Very serious cases of water pollution, land contamination and damage to biodiversity are classed as environmental damage, and dealt with through the Environmental Liability Regulations.
Most cases of pollution and damage will be covered by other legislation. For example, if you cause a less serious water pollution incident, you may be issued with a notice to remedy the pollution or be prosecuted.
The Environmental Liability Regulations force businesses to take action to prevent environmental damage and to clean up any damage that they cause, known as remediation.
If you carry out any of the strict liability activities listed in the regulations and you cause environmental damage, you will have to prevent further damage and/or remedy the damage even if you were not at fault or negligent. Strict liability activities include:
- waste management operations needing a permit or registration such as collecting, transporting, recovering and disposing of waste and hazardous waste
- operating landfill sites
- managing extractive mining waste
- making discharges to surface water and groundwater that require an authorisation
- abstracting and storing water in a way that requires a licence
- activities involving dangerous substances, pesticides and biocides
- transporting dangerous and polluting goods
- activities involving genetically modified organisms
- activities requiring a pollution prevention and control permit
- importing and exporting waste
You are liable if your activity has caused or is likely to cause environmental damage. You must prevent or remediate the damage. The regulations do not apply to any environmental damage that occurred before 24 July 2009.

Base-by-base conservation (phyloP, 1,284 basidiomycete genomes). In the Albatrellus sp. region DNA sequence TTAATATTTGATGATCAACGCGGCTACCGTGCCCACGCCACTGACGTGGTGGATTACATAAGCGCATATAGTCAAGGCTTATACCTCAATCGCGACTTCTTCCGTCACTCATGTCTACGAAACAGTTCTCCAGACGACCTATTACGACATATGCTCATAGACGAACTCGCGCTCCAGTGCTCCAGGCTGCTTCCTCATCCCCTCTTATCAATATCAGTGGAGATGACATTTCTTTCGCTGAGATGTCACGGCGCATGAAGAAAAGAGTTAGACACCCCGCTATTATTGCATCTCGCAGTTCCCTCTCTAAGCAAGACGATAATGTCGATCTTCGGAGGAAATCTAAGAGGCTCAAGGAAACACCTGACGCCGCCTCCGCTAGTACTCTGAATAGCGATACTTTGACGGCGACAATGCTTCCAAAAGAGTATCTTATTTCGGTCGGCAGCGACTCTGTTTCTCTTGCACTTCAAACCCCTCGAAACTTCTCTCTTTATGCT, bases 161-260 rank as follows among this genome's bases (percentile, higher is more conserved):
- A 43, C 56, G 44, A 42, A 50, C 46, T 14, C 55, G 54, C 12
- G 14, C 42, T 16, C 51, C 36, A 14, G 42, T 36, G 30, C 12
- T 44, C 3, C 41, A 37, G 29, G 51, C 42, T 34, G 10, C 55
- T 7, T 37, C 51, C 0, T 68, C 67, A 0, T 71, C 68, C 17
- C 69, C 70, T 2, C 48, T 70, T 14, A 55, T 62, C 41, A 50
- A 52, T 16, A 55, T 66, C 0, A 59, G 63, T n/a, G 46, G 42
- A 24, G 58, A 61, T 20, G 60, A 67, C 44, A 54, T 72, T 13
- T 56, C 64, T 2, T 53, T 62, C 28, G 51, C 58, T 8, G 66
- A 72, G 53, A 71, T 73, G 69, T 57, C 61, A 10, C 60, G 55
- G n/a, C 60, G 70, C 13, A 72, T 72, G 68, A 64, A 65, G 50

Environmental damage to water
Pollution of the water environment is classed as environmental damage if it is serious enough to lower the status of the water body in terms set by the European Union (EU) Water Framework Directive, eg changing the ecological status of surface water from good to moderate or poor - find more information on the EU Water Framework Directive definition of ecological status.
If you pollute the water environment in a way which isn't serious enough to be classed as environmental damage, you can still be prosecuted if you:
- cause harm to human health
- damage natural ecosystems
- interfere with drinking water, recreational activities and any other use of the water environment
For more information, see preventing water pollution.
Environmental damage to land
Land contamination may be classed as environmental damage if there is a significant risk that it could cause harm to human health - eg contamination by benzene, polychlorinated biphenyls and other toxic chemicals - see contaminated land.
Environmental damage to biodiversity
Biodiversity damage is classed as environmental damage if it causes:
- a significant harmful effect on the conservation status of an EU protected species or natural habitat
- a harmful effect on the ecological structure and function of an area of special scientific interest, eg manure spreading on protected grassland
Find out if your business activities take place in or near Special Areas of Conservation in Northern Ireland.
Exemptions from the Environmental Liability Regulations
The regulations do not apply to:
- any environmental damage that occurred before 24 July 2009
- damage caused by exceptional natural events, such as flooding which causes pollution from your site
The regulations may not apply to damage caused by modifications or alterations based on a River Basin Management Plan.
If you cause environmental damage that is exempt from the Environmental Liability Regulations you can still be prosecuted under other legislation.